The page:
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Symbols of Palestinian Resistance

The struggle for Palestinian self-determination and the resistance against occupation have given rise to a tapestry of symbols that embody the resilience, identity, and aspirations of the Palestinian people and cause. These symbols, ranging from cultural to political emblems, carry profound importance in representing the spirit of the Palestinian people despite having faced displacement, conflict, and an ongoing quest for liberation since 1947. 


Keffiyeh: A Symbol of Identity and Solidarity 

The keffiyeh, a traditional MENA region headdress, has become an iconic symbol of Palestinian identity and resistance. Worn in primarily black and white patterns, the keffiyeh not only serves as a practical piece of clothing in the harsh climate but also signifies solidarity among Palestinians. Its distinctive checkered pattern has become synonymous with the Palestinian struggle, worn by activists and supporters alike as a visible manifestation of their shared commitment to the cause. 


Handala: The Silent Witness to Palestinian Struggles 

Handala, the creation of Palestinian cartoonist Naji Al-Ali, is a poignant symbol of the Palestinian refugee experience. This was one of the first and most identifiable symbols of the Palestinian struggle. Depicted as a young boy with his back turned to the viewer, Handala symbolizes the defiance and resilience of a people facing displacement. His perpetual state of longing for a homeland serves as a silent witness to the struggles of Palestinians, resonating with those who yearn to return to their homes.


Olive Trees: Rooted in Heritage and Resilience 

The olive tree, deeply entrenched in Palestinian culture, symbolizes heritage and connection to the land. Despite being uprooted and destroyed by the IOF during conflicts, Palestinians continue to replant olive trees as an act of defiance and hope. The olive tree stands as a testament to the unwavering connection Palestinians maintain with their indigenous land and their determination to preserve their cultural roots. According to the Palestinian Ministry of Agriculture, the oldest olive tree is estimated to be around 5000 years old, often nicknamed “the fortress,” “the old woman,” “the mother of olives,” and “Palestine’s bride.” It extends over 250 sq m, stretches to around 13 metres in height, and its roots extend 25 meters into the earth and is protected by locals. 

Olive trees are at constant risk of threat to their existence, with the Israeli army systematically cutting down and burning trees and Jewish settlers regularly carrying out acts of violence and vandalism, against Palestinian towns and fields. 


The Key: Unlocking the Right of Return 

The symbolic key has become a powerful representation of the right of return for Palestinian refugees. Displaced during the creation of the state of Israel, many Palestinians hold on to the hope of returning to their homes. During the Nakba, also known as the “catastrophe” Zionists ethnically cleansed and forcibly expelled 750,000 Palestinian natives from their homes, killing thousands and destroying historic villages and homes in their path. The key serves as a tangible reminder of their displacement, an enduring symbol of the quest for justice and the right to return and reclaim a land that had once belonged to their families for generations.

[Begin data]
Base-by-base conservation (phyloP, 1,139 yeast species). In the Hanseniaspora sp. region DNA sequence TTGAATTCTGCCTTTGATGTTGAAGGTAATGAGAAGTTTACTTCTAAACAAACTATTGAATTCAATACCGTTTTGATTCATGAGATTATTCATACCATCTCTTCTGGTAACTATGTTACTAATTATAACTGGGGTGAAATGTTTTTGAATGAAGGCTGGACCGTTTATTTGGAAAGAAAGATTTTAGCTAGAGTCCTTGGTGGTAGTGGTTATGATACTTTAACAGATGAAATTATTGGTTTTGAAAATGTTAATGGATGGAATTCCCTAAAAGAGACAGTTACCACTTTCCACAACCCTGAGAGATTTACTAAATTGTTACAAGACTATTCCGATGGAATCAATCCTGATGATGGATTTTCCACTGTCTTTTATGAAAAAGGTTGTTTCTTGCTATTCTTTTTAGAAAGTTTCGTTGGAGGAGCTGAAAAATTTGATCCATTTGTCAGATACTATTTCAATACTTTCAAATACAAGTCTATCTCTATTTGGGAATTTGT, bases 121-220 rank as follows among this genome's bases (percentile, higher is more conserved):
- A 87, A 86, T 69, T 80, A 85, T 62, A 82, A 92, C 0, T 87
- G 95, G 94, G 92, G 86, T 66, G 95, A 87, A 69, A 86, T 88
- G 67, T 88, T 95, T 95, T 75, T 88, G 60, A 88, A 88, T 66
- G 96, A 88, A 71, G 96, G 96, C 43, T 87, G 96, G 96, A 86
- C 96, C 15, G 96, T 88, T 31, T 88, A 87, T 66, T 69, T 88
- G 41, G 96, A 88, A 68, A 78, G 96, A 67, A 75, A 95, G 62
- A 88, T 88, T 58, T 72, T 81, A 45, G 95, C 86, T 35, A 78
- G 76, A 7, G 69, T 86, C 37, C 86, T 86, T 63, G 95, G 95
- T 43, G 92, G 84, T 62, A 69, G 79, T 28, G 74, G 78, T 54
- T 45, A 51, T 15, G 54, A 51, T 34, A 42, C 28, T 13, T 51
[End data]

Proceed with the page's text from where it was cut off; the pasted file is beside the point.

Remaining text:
Mural Art: Expressing Resistance through Creativity

Palestinian Mural art and graffiti have become vibrant forms of expression in Palestinian cities and refugee camps. 708 kms annexing Palestinians from their farmland, communities, and places of work. About 80% of Palestinians separated from their land by the wall have not received permits from Israeli authorities to cultivate their fields. These artworks often depict scenes of resistance, portraits of Palestinian leaders, and expressions of national identity – during the BLM protests 2020, Palestinians also lined their walls with murals of solidarity with the BLM movement against their own oppressors. Murals serve as both a form of protest and a means of preserving the collective memory of the Palestinian struggle. 


The Watermelon: Defiance Against Censorship 

People have taken to social media to show allyship and support for the Palestinian cause using the watermelon emoji. It has now become one of the most distinguishable symbols of solidarity, but its use is not new. It first emerged in 1967 after the Six-Day War when the Israeli government banned and criminalized the Palestinian flag from being flown. This ban was lifted in 1993 after the Oslo Peace Accords. Israeli officials believed that a flag symbolized a nation for a collective people and did not want to support a sense of Palestinian national identity. To circumvent the ban, Palestinians sliced watermelons and carried them to resemble the colours of the flag - red, black, white and green. 

Now the seeds housed within the watermelon have also gained their own symbolic meaning, representing the future for Palestine and her children at home and in diaspora. 



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